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Superannuation

Salary sacrifice vs personal deductible contributions to super

If you are an employee, there are two ways in which you can optimise the tax-effectiveness of your additional super contributions:

  1. opt for a salary sacrifice arrangement, whereby your employer makes additional superannuation contributions beyond the compulsory superannuation guarantee (SG) amount from your pre-tax earnings and reduces your salary accordingly; or
  2. make a personal contribution and claim a tax deduction when you submit your tax return.

Generally, higher income earners gain the greatest benefit from either of these strategies. Lower income earners may be better off not claiming the tax deduction and receiving a government co-contribution if eligible.

Which option?

For starters, employers don’t have to offer salary sacrifice. If they don’t, claiming a tax deduction on personal after-tax contributions is the only option.

You would need to set up a salary sacrifice arrangement with your employer. If your arrangement is not put into place until after you have performed the work, it may be ineffective.

From 1 January 2020, your salary sacrificed contributions are no longer able to be considered as superannuation guarantee (SG) contributions from your employer. This pretty much levelled out the playing field between salary sacrifice and tax-deductible personal contributions, but some subtle distinctions remain.

Let’s look at Jenny and Brian. They both earn $120,000 a year and want to contribute an extra $12,000 pa ($1,000 per month) to superannuation as concessional contributions. Jenny opts for salary sacrifice and will receive SG contributions based on her pre-sacrifice salary. Brian decides to make his own contributions and later claim them as a tax deduction.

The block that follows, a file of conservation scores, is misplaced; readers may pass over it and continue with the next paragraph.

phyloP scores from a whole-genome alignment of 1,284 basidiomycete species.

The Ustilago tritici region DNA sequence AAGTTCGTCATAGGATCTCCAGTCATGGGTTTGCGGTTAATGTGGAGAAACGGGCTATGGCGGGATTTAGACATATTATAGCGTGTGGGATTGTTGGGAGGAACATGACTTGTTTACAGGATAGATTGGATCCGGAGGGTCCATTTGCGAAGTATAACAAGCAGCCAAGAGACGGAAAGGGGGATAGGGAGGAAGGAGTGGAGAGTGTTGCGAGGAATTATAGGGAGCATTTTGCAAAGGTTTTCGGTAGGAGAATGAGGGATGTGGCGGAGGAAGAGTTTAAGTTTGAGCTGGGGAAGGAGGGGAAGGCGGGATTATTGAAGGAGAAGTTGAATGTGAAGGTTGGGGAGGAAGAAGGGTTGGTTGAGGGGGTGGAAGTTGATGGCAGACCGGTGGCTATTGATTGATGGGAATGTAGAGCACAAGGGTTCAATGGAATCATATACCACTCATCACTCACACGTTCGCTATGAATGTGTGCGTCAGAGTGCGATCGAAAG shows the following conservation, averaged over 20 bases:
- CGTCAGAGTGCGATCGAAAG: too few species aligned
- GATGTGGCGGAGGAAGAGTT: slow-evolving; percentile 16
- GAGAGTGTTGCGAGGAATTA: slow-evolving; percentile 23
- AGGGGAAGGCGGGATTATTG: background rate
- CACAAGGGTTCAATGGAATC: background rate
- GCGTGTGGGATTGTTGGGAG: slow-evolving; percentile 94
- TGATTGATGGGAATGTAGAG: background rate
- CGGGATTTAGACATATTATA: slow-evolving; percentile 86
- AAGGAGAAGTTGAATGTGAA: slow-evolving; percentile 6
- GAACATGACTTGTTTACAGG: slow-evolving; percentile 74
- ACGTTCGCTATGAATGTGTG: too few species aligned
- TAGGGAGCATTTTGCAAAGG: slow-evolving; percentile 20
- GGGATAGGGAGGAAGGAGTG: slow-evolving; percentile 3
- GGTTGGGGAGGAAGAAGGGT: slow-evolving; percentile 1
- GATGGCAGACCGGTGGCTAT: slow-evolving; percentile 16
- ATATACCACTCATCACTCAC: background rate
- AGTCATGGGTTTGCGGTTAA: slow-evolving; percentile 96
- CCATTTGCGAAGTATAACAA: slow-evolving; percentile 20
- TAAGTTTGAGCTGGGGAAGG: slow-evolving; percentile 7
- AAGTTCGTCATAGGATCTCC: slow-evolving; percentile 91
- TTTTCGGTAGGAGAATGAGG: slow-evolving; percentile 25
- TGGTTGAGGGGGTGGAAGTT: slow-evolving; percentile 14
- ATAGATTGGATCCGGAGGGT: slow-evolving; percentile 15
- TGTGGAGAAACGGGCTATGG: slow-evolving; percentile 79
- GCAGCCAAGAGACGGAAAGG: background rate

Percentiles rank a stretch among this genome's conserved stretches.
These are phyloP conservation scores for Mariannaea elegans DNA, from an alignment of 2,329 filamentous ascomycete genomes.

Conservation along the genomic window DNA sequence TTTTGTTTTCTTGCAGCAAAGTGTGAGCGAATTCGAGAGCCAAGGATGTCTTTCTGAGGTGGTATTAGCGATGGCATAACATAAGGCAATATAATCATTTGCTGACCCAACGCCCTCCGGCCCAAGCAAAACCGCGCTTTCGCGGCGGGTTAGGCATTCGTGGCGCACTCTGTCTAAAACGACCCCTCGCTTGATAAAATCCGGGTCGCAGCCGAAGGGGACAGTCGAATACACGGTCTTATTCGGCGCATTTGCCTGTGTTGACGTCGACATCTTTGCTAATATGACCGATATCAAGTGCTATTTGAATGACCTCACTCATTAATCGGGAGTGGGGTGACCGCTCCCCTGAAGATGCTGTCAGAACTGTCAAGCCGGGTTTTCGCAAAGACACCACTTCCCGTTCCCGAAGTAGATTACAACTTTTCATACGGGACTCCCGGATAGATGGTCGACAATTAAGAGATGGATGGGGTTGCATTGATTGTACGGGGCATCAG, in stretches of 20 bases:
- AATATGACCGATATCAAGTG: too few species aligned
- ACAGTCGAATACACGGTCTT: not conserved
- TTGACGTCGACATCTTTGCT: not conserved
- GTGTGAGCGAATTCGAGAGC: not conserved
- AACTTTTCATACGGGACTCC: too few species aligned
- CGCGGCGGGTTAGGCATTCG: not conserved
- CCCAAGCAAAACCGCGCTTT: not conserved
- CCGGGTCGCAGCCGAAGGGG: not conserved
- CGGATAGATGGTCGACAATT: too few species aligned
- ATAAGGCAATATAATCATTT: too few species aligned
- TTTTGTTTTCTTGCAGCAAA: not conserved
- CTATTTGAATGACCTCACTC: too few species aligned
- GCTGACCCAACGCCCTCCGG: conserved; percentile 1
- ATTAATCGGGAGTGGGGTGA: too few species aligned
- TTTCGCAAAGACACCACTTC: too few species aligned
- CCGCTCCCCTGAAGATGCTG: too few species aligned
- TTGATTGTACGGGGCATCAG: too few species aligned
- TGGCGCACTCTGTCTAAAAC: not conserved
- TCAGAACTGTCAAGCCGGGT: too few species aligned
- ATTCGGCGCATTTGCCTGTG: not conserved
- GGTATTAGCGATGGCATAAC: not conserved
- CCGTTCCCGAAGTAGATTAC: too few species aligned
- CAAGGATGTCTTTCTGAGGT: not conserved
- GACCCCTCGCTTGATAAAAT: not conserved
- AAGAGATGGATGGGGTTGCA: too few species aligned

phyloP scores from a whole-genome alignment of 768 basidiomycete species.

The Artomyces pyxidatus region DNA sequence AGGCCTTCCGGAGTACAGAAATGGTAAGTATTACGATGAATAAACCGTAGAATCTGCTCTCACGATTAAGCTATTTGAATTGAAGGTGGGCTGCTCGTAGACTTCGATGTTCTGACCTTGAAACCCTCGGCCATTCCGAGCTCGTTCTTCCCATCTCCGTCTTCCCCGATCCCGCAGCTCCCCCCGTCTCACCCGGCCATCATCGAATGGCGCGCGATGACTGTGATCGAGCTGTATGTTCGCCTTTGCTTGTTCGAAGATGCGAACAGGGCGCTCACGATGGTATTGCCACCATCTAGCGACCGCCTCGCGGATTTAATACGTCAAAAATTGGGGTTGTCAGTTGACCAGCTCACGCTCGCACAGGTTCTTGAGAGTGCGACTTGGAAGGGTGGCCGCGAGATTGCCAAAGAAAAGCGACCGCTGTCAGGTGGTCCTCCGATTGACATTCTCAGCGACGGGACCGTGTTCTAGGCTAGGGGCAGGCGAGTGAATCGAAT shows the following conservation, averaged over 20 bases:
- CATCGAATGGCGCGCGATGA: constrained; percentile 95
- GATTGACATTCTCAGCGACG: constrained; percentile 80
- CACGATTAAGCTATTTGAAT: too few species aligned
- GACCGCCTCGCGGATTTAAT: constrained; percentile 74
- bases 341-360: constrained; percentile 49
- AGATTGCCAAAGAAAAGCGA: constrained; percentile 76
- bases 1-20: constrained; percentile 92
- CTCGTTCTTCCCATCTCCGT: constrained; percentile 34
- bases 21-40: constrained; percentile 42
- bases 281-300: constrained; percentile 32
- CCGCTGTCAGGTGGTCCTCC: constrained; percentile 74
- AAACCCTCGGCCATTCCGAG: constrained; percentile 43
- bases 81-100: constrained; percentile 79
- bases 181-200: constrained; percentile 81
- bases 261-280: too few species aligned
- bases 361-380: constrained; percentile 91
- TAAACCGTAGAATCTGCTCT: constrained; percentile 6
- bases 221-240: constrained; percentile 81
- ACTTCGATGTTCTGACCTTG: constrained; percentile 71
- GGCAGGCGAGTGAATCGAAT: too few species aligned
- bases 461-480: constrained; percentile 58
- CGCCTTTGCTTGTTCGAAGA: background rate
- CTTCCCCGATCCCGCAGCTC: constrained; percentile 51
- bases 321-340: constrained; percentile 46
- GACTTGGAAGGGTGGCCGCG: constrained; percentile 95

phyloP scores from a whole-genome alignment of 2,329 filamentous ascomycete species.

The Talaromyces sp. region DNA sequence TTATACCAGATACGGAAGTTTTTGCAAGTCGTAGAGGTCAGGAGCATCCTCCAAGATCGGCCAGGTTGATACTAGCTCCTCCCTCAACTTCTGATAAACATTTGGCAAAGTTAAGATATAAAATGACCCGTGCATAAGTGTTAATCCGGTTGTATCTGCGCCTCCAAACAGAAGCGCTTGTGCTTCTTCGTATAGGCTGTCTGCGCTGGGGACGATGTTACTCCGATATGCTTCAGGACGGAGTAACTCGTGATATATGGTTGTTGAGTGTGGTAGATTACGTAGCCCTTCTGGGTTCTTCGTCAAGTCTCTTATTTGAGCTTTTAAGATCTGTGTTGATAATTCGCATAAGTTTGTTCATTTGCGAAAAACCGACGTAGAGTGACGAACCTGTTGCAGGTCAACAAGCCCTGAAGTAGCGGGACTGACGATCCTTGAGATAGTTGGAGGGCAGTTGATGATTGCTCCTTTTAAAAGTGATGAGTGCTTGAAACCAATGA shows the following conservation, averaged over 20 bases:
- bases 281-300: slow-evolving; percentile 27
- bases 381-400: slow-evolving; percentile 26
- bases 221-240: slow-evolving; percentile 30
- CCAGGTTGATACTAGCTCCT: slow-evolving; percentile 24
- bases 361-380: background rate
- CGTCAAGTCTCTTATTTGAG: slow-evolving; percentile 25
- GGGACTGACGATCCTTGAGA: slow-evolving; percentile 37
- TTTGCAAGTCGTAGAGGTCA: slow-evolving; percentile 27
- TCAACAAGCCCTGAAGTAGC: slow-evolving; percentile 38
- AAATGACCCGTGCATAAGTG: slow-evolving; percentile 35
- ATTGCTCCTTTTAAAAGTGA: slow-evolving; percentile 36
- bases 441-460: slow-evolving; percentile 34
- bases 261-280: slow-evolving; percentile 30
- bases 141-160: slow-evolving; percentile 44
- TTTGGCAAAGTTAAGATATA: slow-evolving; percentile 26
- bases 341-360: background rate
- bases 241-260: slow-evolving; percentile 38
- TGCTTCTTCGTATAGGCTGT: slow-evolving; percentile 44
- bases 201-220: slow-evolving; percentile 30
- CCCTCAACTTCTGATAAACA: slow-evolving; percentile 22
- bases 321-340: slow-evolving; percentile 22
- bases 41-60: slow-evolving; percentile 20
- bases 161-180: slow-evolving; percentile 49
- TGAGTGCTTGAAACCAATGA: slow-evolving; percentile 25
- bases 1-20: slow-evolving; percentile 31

Both will see their overall annual income tax bill[1] drop by approx. $4,500. After allowing for 15% tax (or $1,800) on the super contributions, they are each better off by $2,700 for the year.

The key difference is that Jenny will enjoy her tax benefit each payday. Brian needs to wait until the end of the financial year and submit his tax return before he can receive any benefit from his choice.

On the other hand, Brian’s regular pay will be more than Jenny’s as his gross income remains at $120,000 pa compared to her $108,000. This gives him more flexibility. For example, he can wait to make his entire contribution just prior to the end of the financial year – if he hasn’t been tempted to spend it in the meantime. However, if he makes regular contributions to his super fund, his net disposable income each month will be lower than Jenny’s. Only when he receives any tax refund might they be back on equal terms.

Beware the rules

While the greatest benefit of extending tax deductibility on personal contributions goes to employees who are unable to access the salary sacrifice option, it’s still a positive move that provides everyone with flexibility and choice.

However, whether you opt for salary sacrifice or claiming a tax deduction on personal contributions, there are rules to be followed, including observing the contribution cap levels or maximum amounts you are allowed to contribute each year. Talk to your financial planner about the best superannuation contribution strategy for you.

 

The information contained in this article is general information only. It is not intended to be a recommendation, offer, advice or invitation to purchase, sell or otherwise deal in securities or other investments. Before making any decision in respect to a financial product, you should seek advice from an appropriately qualified professional. We believe that the information contained in this document is accurate. However, we are not specifically licensed to provide tax or legal advice and any information that may relate to you should be confirmed with your tax or legal adviser.

[1]  FY 2021-22, Including Medicare levy and Low and middle income tax offset (LMITO).